Thursday, July 23, 2009

I Interview Playwrights Part 27: Megan Mostyn-Brown

Megan Mostyn-Brown

Hometown: Shoreview, MN

Current Town: New York City

Q: What are you working on now? A: Rewrites, rewrites, rewrites. I have a play called Other People's Problems that I worked on at the 24/7 retreat. It had a reading in the city this past spring and I am currently doing rewrites on it as the director I've been working with and I want to do a week long workshop of the play in the fall. I also have a TV pilot I've been working on.

Q: I know you said you were heading to LA soon for a month or so to check out the TV/Film scene. How long have you been planning to do this? Do you think you might just start living there?

A: Oh sweet, sweet LA. Yeah, this past winter I was feeling the urge to really shake up my life so I'm taking the plunge, quitting my day job and heading west in the fall for three weeks to take meetings and try to sell my pilot. I have wanted to write for TV for awhile and have a tiny bit of experience as I developed and pitched a show at one of the cable networks a few years ago (it never got picked up). I'm not the biggest fan of LA, in part because I'm not really a palm tree and sunshine kinda gal and in part because I have driven once in the last twelve years. I wouldn't live in LA just to live there but I could learn to be a big fan of LA-LA land if I had a job doing what I love. I'm a little- well alotta freaked about my new plan but I figure sometimes it's good to take a chance. So cross your fingers kids that I get a writing job because momma doesn't have a plan B.

Q: Tell me about your day job and how you got into it.

 A: I have two day jobs. I nanny a few days a week and I also write copy for Elle Magazine's website. I started nannying because aside from writing my only other marketable skill is taking care of children. The job at Elle I got through a friend. I had written fashion copy for a now defunct website called Girlshop. After Girlshop closed a friend knew someone who was hiring at Elle. She read my stuff and hired me without ever meeting me. When she did finally meet me at a party a few months later she was a little in shock that I was the person who was writing quizzes like "Is your Hair In or Out" and ninety tips for spring. Although I don't look the part I secretly have a deep love of fashion and totally know how to describe the cut and fabric of a piece of clothing because my mom made all our clothes until I was twelve. It's a super silly job, but I do have to say it teaches you how to write quickly without being precious because the turnover for a piece is usually twenty-four hours. And really, who can be precious when writing about how to get "fall hair with flair"?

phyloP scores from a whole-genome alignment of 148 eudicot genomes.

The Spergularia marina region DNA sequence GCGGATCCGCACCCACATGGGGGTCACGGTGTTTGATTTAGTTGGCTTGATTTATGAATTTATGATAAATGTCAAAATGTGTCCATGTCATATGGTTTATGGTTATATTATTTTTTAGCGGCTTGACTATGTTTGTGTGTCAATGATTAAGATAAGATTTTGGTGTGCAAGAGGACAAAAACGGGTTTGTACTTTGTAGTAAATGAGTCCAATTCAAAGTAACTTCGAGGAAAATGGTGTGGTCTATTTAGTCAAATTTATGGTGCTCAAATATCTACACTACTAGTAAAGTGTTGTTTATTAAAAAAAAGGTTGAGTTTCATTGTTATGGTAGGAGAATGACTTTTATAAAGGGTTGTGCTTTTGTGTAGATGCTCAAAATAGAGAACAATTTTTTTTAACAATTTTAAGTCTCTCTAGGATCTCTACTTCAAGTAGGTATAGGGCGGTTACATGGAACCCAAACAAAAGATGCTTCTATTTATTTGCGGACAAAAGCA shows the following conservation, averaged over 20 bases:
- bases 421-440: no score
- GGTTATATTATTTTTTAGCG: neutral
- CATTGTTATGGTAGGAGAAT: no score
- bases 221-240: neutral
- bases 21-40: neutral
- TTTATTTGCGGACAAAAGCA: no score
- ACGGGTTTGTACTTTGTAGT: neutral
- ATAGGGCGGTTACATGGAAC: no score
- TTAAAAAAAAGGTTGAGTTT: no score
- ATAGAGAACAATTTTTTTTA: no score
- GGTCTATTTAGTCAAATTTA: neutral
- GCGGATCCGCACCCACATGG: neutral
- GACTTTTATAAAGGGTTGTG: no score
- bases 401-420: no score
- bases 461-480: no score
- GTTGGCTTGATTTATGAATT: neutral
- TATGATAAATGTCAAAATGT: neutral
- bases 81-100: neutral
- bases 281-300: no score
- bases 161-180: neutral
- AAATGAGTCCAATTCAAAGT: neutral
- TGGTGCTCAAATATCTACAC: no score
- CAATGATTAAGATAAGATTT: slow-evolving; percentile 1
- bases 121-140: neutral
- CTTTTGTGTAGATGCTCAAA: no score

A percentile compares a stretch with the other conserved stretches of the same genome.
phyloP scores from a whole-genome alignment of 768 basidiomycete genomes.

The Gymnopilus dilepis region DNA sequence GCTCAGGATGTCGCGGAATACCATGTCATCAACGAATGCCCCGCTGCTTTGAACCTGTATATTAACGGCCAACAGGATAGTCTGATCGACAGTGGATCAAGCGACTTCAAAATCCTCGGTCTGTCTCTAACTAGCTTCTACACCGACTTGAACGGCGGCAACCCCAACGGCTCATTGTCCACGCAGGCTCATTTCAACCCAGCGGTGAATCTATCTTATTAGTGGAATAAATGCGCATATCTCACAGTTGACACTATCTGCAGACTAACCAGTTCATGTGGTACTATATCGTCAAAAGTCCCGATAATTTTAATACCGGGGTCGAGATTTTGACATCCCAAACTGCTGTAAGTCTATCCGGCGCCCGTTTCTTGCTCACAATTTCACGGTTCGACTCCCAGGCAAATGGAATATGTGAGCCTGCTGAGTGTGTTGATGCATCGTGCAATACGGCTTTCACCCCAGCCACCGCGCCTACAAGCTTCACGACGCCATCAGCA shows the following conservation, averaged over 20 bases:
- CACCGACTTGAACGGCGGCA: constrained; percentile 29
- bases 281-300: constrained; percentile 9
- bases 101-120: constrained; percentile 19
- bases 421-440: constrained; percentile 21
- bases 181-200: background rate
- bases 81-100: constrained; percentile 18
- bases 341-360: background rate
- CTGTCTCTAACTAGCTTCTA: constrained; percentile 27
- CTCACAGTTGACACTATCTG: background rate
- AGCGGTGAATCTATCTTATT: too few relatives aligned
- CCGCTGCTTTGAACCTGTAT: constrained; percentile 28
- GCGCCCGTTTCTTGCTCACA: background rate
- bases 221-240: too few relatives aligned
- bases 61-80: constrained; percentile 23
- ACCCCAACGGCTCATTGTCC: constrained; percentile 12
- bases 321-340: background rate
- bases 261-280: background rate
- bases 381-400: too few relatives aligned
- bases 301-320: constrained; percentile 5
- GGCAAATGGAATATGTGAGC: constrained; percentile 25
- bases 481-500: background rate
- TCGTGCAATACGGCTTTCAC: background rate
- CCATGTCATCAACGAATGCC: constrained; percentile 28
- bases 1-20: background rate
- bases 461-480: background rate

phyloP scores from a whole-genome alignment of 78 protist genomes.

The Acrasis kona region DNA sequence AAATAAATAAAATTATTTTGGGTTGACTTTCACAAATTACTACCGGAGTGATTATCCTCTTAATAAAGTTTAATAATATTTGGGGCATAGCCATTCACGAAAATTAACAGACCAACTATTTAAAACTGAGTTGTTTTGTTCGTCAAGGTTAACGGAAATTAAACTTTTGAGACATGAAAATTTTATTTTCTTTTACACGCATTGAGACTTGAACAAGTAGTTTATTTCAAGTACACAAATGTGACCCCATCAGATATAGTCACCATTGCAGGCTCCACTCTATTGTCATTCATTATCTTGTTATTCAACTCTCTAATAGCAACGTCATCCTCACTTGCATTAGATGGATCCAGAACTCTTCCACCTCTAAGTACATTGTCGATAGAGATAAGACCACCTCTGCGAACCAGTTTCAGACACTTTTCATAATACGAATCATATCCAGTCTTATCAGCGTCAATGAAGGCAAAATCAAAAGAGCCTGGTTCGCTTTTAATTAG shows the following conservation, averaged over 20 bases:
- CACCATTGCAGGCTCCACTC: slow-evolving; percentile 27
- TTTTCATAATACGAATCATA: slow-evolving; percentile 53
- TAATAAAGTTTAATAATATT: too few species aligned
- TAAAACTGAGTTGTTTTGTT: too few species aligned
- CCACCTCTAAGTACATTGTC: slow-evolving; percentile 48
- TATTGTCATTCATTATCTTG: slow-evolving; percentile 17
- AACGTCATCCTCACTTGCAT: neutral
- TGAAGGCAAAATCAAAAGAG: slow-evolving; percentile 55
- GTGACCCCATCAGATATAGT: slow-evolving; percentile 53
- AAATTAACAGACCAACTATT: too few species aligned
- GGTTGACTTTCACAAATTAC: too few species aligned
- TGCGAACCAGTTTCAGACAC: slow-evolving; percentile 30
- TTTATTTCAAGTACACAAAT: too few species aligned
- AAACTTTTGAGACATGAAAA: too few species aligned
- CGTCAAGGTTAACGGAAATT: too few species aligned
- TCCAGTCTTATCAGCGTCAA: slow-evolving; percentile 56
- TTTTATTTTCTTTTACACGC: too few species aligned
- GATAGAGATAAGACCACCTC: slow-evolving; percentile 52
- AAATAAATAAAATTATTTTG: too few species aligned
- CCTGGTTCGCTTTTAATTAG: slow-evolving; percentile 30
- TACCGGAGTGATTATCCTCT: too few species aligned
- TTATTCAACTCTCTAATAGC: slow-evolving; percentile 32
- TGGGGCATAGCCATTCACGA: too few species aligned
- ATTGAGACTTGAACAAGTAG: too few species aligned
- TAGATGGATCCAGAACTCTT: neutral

Q: How did you get hooked up with LAByrinth? Did you start as an actor with them or as a writer?

A: A friend saw "In Arabia We'd All Be Kings" and thought I would dig what they were doing. So I applied for an internship in 2001 and got it. I was still an actor at the time but my first day as an intern one of the company members, Sal Inzerillo, was in the office and asked me if I wrote. For some reason I lied and said yes. He told me to bring him ten pages by the next day and he would read them. Sal upon first meeting can seem a little intimidating (he is very tall) and I am a total overachiever who can't resist a challenge so I went home and wrote a monologue and brought it to him. He liked it and passed it on to Melissa Ross, another company member, and the two of them guided me into making it a play. It eventually made it's way to the LAB summer intensive and that's pretty much how I became a playwright. A few years later I became a member. LAB has pretty much been my "grad school" for playwriting since I've never actually been to school for it. It's weird though, to think about the fact that my whole career started because of a lie...but I guess you have to start somewhere.

Q: You and I have the same agent. Don't you love Seth?

A: I adore him. I also adore his suits.

Q: What kind of theater excites you?

A: I like theater you can't shake after it's over. That could mean a play thats dialogue you keep quoting because it was super clever or funny or a play thats emotional life and characters hit you with such a ton of bricks you keep thinking about it for weeks after. If they have both, like Tracy Letts and Stephen Adly Guirgis's stuff, it's like the ultimate jackpot for me. I also get really excited about plays that break the mold of traditional play structure and take you on a wild ride like Sheila Callaghan's "That Pretty, Pretty".

Q: What advice do you have for playwrights just starting out?

A: Hmmmm...I guess my top three would be: 1. Don't be afraid to show your work. 2. Cultivate a group of 2-3 people who understand you as a writer and who you can trust to give you unbiased feedback about your work. 3. Be okay with the fact that sometimes you have to fall out of love with a play and put it in a drawer for a year before you can fix it.

Q: Any plugs you'd like to plug?

A: Go see Michael Puzzo's "Lyric is Waiting" and Cusi Cram's "A Lifetime Burning". I think they both open the first week of August. They are both funny, sad, wonderful, beautiful plays that I am so excited are getting productions.

3 comments:

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She is incredibly talented, I saw a couple of plays of her and wow I was amazed.

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samrx said...

Very good interview, she is so talented and also very beautiful.